noun the branch of mathematics that deals with complex systems whose behavior is highly sensitive to slight changes in conditions, so that small alterations can give rise to strikingly great consequences.
Recently I heard about this surprising theorem. I already knew about Fáry’s theorem: if a simple graph can be drawn on the plane without crossing edges (i.e. if the graph is planar), then it can always be drawn in such a way that all edges are non-crossing straight lines. Hence, restricting to straight-line edges doesn’t give a strictly smaller class of planar graphs. I found this to be quite surprising already.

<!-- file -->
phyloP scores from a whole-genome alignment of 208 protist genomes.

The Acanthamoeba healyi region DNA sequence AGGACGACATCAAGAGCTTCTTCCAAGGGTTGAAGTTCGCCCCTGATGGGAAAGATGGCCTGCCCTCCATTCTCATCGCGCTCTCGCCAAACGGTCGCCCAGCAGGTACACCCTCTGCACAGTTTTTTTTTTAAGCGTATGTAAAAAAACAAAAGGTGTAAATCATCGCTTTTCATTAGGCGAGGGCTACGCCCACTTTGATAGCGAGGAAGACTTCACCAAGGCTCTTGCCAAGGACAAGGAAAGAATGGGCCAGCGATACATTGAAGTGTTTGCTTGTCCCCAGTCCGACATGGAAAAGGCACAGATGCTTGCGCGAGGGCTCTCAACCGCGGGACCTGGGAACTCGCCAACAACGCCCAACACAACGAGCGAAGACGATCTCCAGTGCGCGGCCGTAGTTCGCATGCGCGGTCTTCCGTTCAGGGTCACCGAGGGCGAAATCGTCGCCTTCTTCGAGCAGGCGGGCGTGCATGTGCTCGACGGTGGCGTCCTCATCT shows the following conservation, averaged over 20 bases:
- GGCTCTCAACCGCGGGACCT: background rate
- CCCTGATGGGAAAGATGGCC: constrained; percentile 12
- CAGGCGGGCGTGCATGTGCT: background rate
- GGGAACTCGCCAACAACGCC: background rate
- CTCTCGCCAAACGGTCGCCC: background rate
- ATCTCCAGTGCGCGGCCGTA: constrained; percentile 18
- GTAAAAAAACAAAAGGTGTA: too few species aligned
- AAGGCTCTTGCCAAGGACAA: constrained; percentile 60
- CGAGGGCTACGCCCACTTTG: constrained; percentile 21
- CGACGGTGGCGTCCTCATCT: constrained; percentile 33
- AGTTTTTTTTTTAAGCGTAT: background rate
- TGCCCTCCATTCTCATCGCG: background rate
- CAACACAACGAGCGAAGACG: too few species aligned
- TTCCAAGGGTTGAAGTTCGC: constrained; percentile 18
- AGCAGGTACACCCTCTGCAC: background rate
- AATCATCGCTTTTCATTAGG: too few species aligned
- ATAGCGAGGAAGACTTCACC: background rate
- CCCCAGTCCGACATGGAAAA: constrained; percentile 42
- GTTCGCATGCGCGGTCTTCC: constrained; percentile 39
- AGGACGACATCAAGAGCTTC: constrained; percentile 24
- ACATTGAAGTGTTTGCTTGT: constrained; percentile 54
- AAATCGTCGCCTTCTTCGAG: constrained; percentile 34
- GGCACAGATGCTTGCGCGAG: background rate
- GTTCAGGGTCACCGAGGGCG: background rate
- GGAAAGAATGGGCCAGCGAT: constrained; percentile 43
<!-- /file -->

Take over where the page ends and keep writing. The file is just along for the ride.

However, much more is true: you can always draw a simple planar graph in the plane in such a way that you can place non-overlapping circles on the vertices, such that two circles touch if and only if the corresponding vertices are joined by an edge. In particular, the drawing clearly satisfies the result of Fáry’s theorem. This result is called the circle packing theorem.